Success of Indian democracy is critical not only for the fate of 1.3 billion Indians but also for determining the eventual fate of democracy itself as a mode of governance. If a multi-cultural India succeeds with a democratic model of governance to address legitimate aspirations of its people, the globalised world can tide over parochial populism else we are certainly in for a bigger challenge in not so distant a future. We live in an integrated and interdependent world. Poor physical and cognitive capacity of our population, their deficient skills and weaker institutions make us vulnerable in far too many ways. Even gaps in trade and technology can turn out to be lethal tools of predation . We do not have the luxury to progress at our own leisurely pace and console ourselves over tactical improvements.   

In the above context, the current political discourse in the country sounds fairly disappointing. It appears more like a psychological and verbal war among rival camps through every possible means to capture power. Governance and plight of either the people or the country, or even the very civilisation, seems reduced to a much lower priority. Indian democracy has covered a journey of 7 long decades of freedom.  it is time we move from sub-optimal leaking institutions to a framework of governance that can optimise our potential as a nation by transforming both our economic output and social cohesion to bolster the quality and level of  our overall national security.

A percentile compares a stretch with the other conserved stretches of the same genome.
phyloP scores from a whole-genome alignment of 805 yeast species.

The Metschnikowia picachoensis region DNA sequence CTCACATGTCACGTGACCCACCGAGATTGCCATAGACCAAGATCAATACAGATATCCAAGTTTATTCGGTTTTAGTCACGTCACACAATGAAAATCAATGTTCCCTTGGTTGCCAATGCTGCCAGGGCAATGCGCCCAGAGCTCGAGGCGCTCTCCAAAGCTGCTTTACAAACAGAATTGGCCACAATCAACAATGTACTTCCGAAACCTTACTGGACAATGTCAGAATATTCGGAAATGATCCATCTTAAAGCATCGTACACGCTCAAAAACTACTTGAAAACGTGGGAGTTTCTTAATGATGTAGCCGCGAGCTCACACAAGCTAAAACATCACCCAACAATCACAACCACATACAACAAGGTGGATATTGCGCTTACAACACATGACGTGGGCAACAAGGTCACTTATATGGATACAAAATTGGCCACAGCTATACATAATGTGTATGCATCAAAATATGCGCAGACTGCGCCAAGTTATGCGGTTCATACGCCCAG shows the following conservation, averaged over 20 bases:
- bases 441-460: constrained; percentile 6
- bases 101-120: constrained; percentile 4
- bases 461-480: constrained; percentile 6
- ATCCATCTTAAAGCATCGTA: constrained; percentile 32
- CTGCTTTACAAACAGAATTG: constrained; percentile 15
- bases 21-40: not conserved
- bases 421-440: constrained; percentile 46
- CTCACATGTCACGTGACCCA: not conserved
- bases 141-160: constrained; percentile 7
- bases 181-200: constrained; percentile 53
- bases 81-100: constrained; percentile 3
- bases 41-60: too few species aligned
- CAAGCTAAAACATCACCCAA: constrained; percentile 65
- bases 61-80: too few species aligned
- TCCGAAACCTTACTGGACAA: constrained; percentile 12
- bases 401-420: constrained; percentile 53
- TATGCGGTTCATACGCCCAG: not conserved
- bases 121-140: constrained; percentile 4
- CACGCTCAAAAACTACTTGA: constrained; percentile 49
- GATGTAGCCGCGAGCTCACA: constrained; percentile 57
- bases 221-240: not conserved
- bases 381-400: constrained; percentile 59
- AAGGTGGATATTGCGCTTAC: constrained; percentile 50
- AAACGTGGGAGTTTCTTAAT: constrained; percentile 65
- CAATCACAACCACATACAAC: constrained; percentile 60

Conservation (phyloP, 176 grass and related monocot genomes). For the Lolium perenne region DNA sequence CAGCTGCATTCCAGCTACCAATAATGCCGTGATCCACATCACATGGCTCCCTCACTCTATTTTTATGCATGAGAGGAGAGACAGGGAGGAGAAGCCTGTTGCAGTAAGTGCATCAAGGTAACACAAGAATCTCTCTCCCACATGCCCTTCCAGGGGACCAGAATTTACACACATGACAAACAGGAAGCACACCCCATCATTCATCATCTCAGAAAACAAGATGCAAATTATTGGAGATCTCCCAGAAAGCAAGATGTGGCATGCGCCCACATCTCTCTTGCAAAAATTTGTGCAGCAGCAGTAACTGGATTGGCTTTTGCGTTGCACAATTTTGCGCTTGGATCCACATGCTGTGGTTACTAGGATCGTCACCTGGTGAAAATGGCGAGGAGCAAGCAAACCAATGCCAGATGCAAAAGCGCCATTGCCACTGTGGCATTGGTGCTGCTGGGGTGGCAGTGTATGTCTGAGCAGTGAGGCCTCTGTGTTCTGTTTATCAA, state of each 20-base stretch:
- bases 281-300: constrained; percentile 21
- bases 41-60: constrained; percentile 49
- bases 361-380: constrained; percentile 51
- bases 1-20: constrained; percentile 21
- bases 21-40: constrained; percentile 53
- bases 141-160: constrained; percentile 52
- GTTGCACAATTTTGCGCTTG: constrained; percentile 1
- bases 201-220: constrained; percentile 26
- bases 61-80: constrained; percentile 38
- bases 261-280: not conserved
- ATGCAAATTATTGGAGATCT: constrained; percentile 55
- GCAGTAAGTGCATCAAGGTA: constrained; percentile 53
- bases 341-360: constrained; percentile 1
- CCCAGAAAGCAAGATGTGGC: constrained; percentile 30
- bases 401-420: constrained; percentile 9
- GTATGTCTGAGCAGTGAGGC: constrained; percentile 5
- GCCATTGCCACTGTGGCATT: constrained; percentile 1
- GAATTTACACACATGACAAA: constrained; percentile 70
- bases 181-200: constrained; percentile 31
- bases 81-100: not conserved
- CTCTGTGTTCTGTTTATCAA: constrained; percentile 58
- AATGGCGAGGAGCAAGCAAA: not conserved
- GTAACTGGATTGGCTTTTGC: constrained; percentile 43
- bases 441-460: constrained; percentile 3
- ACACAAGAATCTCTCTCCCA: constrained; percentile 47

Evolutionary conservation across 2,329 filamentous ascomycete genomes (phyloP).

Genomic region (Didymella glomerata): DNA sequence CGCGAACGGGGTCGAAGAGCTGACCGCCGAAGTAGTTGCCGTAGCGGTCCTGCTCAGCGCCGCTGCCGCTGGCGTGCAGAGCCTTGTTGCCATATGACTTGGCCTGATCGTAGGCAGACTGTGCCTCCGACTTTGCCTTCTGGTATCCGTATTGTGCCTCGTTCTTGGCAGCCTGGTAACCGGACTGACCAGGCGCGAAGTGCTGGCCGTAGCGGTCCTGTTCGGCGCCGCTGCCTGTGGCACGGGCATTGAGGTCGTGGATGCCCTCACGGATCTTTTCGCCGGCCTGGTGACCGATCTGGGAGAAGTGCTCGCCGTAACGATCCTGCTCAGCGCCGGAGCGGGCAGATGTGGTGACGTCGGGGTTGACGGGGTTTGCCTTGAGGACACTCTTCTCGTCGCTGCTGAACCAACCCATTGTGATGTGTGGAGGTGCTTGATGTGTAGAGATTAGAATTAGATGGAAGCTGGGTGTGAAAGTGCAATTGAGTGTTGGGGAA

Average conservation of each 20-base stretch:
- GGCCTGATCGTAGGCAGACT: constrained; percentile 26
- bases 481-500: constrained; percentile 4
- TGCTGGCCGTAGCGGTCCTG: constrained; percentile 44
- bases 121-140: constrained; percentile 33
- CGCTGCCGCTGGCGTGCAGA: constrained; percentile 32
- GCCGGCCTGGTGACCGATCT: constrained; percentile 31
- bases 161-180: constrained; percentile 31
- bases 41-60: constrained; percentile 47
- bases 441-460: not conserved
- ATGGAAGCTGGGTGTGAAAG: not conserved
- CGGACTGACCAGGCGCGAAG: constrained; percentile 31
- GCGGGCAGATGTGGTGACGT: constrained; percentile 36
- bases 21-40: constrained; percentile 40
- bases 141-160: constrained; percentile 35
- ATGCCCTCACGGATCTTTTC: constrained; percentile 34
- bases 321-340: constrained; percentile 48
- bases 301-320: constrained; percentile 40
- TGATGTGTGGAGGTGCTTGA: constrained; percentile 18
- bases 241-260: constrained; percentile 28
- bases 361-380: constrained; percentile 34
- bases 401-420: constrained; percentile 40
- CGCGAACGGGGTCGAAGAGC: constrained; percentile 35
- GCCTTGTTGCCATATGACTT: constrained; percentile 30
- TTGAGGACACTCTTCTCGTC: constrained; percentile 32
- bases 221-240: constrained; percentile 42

In absence of high performing institutions that can deliver on promises of governance, all our good intents and great values sound hollow. People in the world’s biggest democracy and the most advanced ancient civilisation do not have to rely on mercy or discretion or even good conscience  of the incumbents in authority to enjoy their right to life, liberty and existence with dignity. At the same time, we do have an obligation to the entire developing world who look up to India as one of their own. We certainly need a more appealing vision and goals of governance  as a nation for our entire civilisation

       We hope peoples’ representatives across all divides can rise above their differences to pool in at least part of their energies to focus on governance challenges facing the country. Politicians need not and must not be burdened with responsibility of pushing and kicking a dysfunctional or non-performing system for their constituents. Democracy also carries no entitlement to manipulate institutions for political profiteering or even building permanent political constituencies. It is only a limited a contractual obligation of governance that  peoples' representatives are required to fulfil. In our context, priorities require pursuit of robust and efficient systems that can work in routine matters on its own and that too with a speed. Merely replicating and borrowing ideas and practices would not help even if these do contribute to building a better perspective. We have our unique challenges of governance and so are our social and otherwise realities. We need ideas and institutions that work best in our context. We certainly need a broader and bigger debate  on this subject.  We can move forward only through a sustainable partnership among all segments of society and polity.  

PS: This is part of the previous post only which has been split and edited  following feedback from some readers. 

1 comment:

Anonymous said...

Let us hope we mobilise some support for better institutions in India.